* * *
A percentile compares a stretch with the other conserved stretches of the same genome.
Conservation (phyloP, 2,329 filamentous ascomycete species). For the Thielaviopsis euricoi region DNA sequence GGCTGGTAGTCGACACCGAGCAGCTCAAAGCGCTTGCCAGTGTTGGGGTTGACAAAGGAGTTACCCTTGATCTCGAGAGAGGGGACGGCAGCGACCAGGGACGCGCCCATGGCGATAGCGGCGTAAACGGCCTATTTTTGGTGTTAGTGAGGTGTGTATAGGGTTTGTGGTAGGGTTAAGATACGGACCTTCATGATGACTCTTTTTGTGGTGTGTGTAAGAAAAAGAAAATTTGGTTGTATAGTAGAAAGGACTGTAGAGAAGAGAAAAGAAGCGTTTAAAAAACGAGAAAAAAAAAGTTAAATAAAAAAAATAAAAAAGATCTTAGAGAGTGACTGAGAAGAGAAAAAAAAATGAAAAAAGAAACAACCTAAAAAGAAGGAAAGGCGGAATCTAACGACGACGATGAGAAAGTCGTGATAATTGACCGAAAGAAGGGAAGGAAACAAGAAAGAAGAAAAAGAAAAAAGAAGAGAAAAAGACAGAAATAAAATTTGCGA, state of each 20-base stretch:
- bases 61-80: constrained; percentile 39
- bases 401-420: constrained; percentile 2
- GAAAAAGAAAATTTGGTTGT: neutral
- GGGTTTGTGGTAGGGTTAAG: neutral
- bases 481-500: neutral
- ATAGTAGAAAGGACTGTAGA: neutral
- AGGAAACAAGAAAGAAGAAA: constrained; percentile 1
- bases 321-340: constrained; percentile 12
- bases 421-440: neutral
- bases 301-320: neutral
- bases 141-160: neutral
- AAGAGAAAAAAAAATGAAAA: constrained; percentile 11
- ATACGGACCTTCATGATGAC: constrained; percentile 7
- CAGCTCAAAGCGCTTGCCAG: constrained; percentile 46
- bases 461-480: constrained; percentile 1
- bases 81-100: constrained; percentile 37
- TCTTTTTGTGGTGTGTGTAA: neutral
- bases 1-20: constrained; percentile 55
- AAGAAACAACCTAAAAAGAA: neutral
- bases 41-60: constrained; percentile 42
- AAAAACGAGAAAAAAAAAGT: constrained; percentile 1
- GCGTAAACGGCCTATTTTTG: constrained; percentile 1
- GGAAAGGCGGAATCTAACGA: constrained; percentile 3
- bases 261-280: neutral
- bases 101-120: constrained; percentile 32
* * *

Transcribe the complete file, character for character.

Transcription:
A percentile compares a stretch with the other conserved stretches of the same genome.
Conservation (phyloP, 2,329 filamentous ascomycete species). For the Thielaviopsis euricoi region DNA sequence GGCTGGTAGTCGACACCGAGCAGCTCAAAGCGCTTGCCAGTGTTGGGGTTGACAAAGGAGTTACCCTTGATCTCGAGAGAGGGGACGGCAGCGACCAGGGACGCGCCCATGGCGATAGCGGCGTAAACGGCCTATTTTTGGTGTTAGTGAGGTGTGTATAGGGTTTGTGGTAGGGTTAAGATACGGACCTTCATGATGACTCTTTTTGTGGTGTGTGTAAGAAAAAGAAAATTTGGTTGTATAGTAGAAAGGACTGTAGAGAAGAGAAAAGAAGCGTTTAAAAAACGAGAAAAAAAAAGTTAAATAAAAAAAATAAAAAAGATCTTAGAGAGTGACTGAGAAGAGAAAAAAAAATGAAAAAAGAAACAACCTAAAAAGAAGGAAAGGCGGAATCTAACGACGACGATGAGAAAGTCGTGATAATTGACCGAAAGAAGGGAAGGAAACAAGAAAGAAGAAAAAGAAAAAAGAAGAGAAAAAGACAGAAATAAAATTTGCGA, state of each 20-base stretch:
- bases 61-80: constrained; percentile 39
- bases 401-420: constrained; percentile 2
- GAAAAAGAAAATTTGGTTGT: neutral
- GGGTTTGTGGTAGGGTTAAG: neutral
- bases 481-500: neutral
- ATAGTAGAAAGGACTGTAGA: neutral
- AGGAAACAAGAAAGAAGAAA: constrained; percentile 1
- bases 321-340: constrained; percentile 12
- bases 421-440: neutral
- bases 301-320: neutral
- bases 141-160: neutral
- AAGAGAAAAAAAAATGAAAA: constrained; percentile 11
- ATACGGACCTTCATGATGAC: constrained; percentile 7
- CAGCTCAAAGCGCTTGCCAG: constrained; percentile 46
- bases 461-480: constrained; percentile 1
- bases 81-100: constrained; percentile 37
- TCTTTTTGTGGTGTGTGTAA: neutral
- bases 1-20: constrained; percentile 55
- AAGAAACAACCTAAAAAGAA: neutral
- bases 41-60: constrained; percentile 42
- AAAAACGAGAAAAAAAAAGT: constrained; percentile 1
- GCGTAAACGGCCTATTTTTG: constrained; percentile 1
- GGAAAGGCGGAATCTAACGA: constrained; percentile 3
- bases 261-280: neutral
- bases 101-120: constrained; percentile 32